A small child looks at a stove. It’s been turned off, but it’s still quite hot. She has been told the word several times: “Hot.” But it doesn’t mean much to her. It’s just a word; a sound her mother makes when she does not want her to touch the oven.

But the child reaches out and touches the stove anyway. She instantly recoils and tries to rub away the sharp, burning pain. And she clearly and unmistakably says, “Hot!”

Suddenly it meant something. “Hot” was no longer just a word, but an experience. The warning not to touch the hot stove no longer needed to be verbalized and repeated. It had become internalized and remembered.

Why must an idea be tested by one’s own experience?

That’s not just a charactersitic of the child, but of most of us. Not many of us accept someone else’s reasoning very easily. We are quite capable of doing our own thinking and testing.

Parents are often confounded by this problem, especially with maturing children. The children seem to have this desire to try things for themselves, rather than depend on the word or experience of the parents.

I have always felt sorry for Thomas in today’s Gospel. His fault was what we, who live in a scientific age, would call “virtue.” He needed evidence he could test for himself. And we see him move impressively from disbelief to belief.

Jesus appears and offers him the proof he is asking for. “Put your finger in My wounds and your hand in My side.” The Gospel does not say Thomas did this. In fact, it is implied that he didn’t. Without touching, Thomas says, “My Lord and my God.”

You and I obviously live in a time that does not see the risen Christ face-to-face. Not that Christ is removed from us; remote from us. Far from it. He is present in the word and in the broken bread. He is present where He promised, where two or three are gathered in His name. If you love Him, He told you that He and His Father will make Their home with you.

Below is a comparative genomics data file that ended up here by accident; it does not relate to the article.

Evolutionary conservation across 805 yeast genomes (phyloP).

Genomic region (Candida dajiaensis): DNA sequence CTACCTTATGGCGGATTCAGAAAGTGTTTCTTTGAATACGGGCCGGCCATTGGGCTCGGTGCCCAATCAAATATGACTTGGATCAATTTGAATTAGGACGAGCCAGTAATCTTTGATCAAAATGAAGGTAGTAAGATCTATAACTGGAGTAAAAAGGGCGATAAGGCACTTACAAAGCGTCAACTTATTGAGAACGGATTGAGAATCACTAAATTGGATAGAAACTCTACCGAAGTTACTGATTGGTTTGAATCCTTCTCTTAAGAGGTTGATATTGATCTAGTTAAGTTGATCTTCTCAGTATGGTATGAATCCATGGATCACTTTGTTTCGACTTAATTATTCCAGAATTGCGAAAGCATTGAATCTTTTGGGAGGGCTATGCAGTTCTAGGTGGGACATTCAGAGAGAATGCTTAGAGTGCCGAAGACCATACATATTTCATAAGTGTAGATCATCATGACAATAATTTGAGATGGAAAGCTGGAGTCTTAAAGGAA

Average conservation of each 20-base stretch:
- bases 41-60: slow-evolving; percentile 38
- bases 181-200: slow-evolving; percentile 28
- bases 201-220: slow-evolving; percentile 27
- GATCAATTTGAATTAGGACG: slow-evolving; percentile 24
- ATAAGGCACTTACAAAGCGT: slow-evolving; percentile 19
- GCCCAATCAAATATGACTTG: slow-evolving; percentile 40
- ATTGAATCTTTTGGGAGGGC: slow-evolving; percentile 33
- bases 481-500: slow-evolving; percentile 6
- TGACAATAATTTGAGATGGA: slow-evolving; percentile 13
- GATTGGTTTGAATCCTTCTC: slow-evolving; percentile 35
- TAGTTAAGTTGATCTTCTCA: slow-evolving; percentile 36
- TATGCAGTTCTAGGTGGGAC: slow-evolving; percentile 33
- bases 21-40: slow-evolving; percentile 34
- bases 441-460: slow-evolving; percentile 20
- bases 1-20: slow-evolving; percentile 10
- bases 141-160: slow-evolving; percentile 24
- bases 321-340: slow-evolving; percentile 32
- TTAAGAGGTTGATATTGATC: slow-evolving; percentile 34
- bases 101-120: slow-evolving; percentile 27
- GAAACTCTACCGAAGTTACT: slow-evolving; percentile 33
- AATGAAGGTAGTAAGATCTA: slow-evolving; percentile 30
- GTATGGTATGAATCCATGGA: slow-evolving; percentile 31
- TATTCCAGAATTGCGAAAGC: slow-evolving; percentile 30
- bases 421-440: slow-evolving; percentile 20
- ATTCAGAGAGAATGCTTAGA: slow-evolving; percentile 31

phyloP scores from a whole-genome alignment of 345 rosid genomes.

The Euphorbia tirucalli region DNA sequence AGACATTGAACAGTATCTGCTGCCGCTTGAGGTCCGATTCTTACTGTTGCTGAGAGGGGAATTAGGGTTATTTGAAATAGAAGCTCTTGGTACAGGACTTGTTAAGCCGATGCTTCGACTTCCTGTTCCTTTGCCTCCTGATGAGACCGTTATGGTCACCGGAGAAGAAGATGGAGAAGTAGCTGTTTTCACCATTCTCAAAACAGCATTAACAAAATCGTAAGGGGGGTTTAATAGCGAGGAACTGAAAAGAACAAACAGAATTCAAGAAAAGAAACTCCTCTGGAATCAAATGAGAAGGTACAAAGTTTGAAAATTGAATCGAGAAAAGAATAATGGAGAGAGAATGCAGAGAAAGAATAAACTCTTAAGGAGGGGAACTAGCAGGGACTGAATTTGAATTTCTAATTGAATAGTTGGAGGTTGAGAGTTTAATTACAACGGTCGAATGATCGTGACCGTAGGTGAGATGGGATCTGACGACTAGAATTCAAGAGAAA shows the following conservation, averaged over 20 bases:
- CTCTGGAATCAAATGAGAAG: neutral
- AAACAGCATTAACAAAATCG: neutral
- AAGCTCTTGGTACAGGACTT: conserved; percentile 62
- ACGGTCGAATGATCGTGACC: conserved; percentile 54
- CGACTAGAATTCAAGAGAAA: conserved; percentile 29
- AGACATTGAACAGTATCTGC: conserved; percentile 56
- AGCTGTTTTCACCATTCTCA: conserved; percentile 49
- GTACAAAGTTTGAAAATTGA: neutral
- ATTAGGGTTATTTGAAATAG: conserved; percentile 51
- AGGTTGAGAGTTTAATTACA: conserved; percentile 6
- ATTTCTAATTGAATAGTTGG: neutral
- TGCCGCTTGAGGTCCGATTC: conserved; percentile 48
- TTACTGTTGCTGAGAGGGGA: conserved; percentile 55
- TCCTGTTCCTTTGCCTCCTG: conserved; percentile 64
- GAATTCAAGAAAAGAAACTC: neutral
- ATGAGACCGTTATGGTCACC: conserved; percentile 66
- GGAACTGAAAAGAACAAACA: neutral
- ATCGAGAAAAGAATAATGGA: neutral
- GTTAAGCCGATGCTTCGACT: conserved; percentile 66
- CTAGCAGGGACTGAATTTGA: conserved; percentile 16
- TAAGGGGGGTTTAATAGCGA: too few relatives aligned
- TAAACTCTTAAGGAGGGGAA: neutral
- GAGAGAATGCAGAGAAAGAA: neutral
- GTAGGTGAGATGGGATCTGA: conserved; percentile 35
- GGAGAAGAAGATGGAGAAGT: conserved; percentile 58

The trouble is, we cannot see Him or touch Him, as we can see and touch so many others we love. It makes for problems. It tests your faith. Still, although we have never seen the risen Christ, we still exclaim, “My Lord and my God.” It’s no wonder Christ said, “Blessed are those who have not seen, yet still believe.”

But for all its unparalleled importance, faith alone is not enough. St. James once said, “What does it profit you to say you have faith, but not works? Can faith alone save you?”

If a brother or sister is ill and in lack of daily food, and you say to them, “Go in peace, be warmed and filled” without giving them the things they need, what good is that? Faith without works is irrelevant.

In your own life’s journey, you will meet thousands of people of all kinds. Will you be able to see divinity in humanity? Or will you be blinded by the human things that make for hostility and hatred?

Like the Disciples on the road to Emmaus, our hearts will burn within us when we recognize the risen Christ in those around us. Because you believe in the risen Christ you have not seen, you will learn to love and serve the Christs you see every day.

They are all around you.

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